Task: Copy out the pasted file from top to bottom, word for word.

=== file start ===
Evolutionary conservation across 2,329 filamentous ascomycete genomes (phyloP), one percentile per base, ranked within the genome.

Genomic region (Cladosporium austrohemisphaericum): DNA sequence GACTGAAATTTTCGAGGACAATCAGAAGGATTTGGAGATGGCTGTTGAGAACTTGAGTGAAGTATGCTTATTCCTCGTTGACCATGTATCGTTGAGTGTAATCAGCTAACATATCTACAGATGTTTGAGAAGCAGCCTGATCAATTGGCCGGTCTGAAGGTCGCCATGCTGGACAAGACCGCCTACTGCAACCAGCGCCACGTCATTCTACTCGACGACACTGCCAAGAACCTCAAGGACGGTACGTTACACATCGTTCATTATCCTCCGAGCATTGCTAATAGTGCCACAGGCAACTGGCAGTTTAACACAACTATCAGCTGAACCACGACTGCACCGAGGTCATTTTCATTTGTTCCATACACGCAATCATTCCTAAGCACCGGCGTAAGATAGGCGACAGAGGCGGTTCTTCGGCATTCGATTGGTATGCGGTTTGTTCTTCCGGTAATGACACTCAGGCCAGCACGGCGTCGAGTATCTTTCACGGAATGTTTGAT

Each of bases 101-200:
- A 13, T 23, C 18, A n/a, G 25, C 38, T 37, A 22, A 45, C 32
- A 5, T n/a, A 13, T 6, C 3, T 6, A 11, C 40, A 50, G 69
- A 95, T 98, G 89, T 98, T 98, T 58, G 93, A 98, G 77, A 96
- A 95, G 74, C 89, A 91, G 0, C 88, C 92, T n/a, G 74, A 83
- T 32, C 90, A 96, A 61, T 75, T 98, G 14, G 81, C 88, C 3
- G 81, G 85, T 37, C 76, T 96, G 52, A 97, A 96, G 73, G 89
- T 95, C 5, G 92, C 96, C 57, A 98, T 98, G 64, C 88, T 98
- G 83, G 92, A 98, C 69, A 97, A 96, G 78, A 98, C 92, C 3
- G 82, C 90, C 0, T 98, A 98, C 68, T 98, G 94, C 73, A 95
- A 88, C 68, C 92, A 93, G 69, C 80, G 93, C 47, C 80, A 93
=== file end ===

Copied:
Evolutionary conservation across 2,329 filamentous ascomycete genomes (phyloP), one percentile per base, ranked within the genome.

Genomic region (Cladosporium austrohemisphaericum): DNA sequence GACTGAAATTTTCGAGGACAATCAGAAGGATTTGGAGATGGCTGTTGAGAACTTGAGTGAAGTATGCTTATTCCTCGTTGACCATGTATCGTTGAGTGTAATCAGCTAACATATCTACAGATGTTTGAGAAGCAGCCTGATCAATTGGCCGGTCTGAAGGTCGCCATGCTGGACAAGACCGCCTACTGCAACCAGCGCCACGTCATTCTACTCGACGACACTGCCAAGAACCTCAAGGACGGTACGTTACACATCGTTCATTATCCTCCGAGCATTGCTAATAGTGCCACAGGCAACTGGCAGTTTAACACAACTATCAGCTGAACCACGACTGCACCGAGGTCATTTTCATTTGTTCCATACACGCAATCATTCCTAAGCACCGGCGTAAGATAGGCGACAGAGGCGGTTCTTCGGCATTCGATTGGTATGCGGTTTGTTCTTCCGGTAATGACACTCAGGCCAGCACGGCGTCGAGTATCTTTCACGGAATGTTTGAT

Each of bases 101-200:
- A 13, T 23, C 18, A n/a, G 25, C 38, T 37, A 22, A 45, C 32
- A 5, T n/a, A 13, T 6, C 3, T 6, A 11, C 40, A 50, G 69
- A 95, T 98, G 89, T 98, T 98, T 58, G 93, A 98, G 77, A 96
- A 95, G 74, C 89, A 91, G 0, C 88, C 92, T n/a, G 74, A 83
- T 32, C 90, A 96, A 61, T 75, T 98, G 14, G 81, C 88, C 3
- G 81, G 85, T 37, C 76, T 96, G 52, A 97, A 96, G 73, G 89
- T 95, C 5, G 92, C 96, C 57, A 98, T 98, G 64, C 88, T 98
- G 83, G 92, A 98, C 69, A 97, A 96, G 78, A 98, C 92, C 3
- G 82, C 90, C 0, T 98, A 98, C 68, T 98, G 94, C 73, A 95
- A 88, C 68, C 92, A 93, G 69, C 80, G 93, C 47, C 80, A 93